The People Should Speak: Students should educate themselves civically, consider compulsory voting laws

Josie Cruzan

The United States is founded on the principles of democracy and the people governing themselves. As a result, one might think voting is something most Americans prioritize in their lives, and it is. According to the Pew Research Center, 70% of Americans said that high voter turnout in presidential elections is very important. But this mindset doesn’t necessarily translate into action. Voting is, in reality, something that Americans, particularly young Americans, do not do, and with the voter registration deadline for elections in Indiana on Oct. 7, it is even more pertinent that people are registered and able to vote. 

According to the Pew Research Center, the United States ranks 26th for voter turnout and registration of the 32 countries in the Organization for Economic Cooperation and Development (OECD), with just 55.7% of the voting-age population voting in the 2016 presidential election.

This has been occurring for many reasons, one of which is that American citizens are not taught to become active members of their community, especially as young people, to the point where a 2018 survey by the Woodrow Wilson National Fellowship Foundation (WWNFF) found that only 36% of American adults could pass a U.S. citizenship test, with only 19% of Americans under 45 passing. It is not just for today’s young people that the importance of voting and active political participation is underemphasized. My own mother recalls her high school government teacher telling her class to not even register, because voting, she said, didn’t matter.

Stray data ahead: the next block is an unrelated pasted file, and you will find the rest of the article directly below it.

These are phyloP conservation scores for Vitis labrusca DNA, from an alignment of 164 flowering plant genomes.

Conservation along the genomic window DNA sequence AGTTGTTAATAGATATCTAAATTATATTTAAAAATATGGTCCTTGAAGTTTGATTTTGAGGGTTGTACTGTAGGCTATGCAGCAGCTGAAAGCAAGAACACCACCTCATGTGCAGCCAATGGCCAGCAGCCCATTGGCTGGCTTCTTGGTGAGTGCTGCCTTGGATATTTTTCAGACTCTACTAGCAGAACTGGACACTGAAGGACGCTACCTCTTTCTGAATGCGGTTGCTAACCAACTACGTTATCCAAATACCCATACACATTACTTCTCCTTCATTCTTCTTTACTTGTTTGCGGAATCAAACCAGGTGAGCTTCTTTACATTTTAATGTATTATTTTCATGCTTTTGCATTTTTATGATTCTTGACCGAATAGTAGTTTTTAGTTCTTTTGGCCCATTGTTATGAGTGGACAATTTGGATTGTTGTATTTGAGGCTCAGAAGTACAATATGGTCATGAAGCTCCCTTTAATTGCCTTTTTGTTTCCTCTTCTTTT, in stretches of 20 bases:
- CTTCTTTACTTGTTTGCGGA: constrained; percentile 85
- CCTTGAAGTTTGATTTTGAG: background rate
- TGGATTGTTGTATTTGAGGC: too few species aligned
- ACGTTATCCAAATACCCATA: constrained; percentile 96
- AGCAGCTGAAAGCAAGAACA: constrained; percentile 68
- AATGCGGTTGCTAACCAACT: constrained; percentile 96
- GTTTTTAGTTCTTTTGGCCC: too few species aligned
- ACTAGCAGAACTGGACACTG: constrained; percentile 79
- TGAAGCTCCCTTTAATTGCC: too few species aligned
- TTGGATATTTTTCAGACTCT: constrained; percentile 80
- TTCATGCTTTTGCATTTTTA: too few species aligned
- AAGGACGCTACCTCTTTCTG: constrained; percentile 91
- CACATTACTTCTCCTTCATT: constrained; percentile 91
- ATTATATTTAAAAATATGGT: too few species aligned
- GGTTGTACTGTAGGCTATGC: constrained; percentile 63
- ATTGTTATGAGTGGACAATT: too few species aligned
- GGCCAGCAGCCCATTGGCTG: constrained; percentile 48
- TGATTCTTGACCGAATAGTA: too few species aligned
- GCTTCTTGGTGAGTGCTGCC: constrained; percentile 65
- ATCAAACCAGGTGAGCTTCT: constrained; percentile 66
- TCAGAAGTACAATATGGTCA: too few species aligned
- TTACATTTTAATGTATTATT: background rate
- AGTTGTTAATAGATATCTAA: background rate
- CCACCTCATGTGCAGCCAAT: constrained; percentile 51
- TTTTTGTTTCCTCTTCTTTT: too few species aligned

However, among OECD countries, many of those with the highest voter registration and turnout numbers have laws in place that either automatically register citizens to vote or require all eligible citizens to vote. For example, in Australia, where voting is compulsory under federal law, 91% of the voting age population voted in the 2016 federal election. If the United States passed laws that automatically registered people or required them to vote, there would be a significant increase in voter turnout, something that is currently a  blot on its reputation of having a government that is by the people and for the people.

However, since that is not a change that can be made immediately in America, the CHS community, especially students who will be able to vote in the next few years, should consider educating themselves on the issues facing our country today and registering to vote. Voting is the most important and fundamentally American thing a person could do, and it should be done by all citizens. The act of voting is one of the biggest things I’m looking forward to in my adult life.

The views in this column do not necessarily reflect the views of the HiLite staff. Reach Josie Cruzan at [email protected]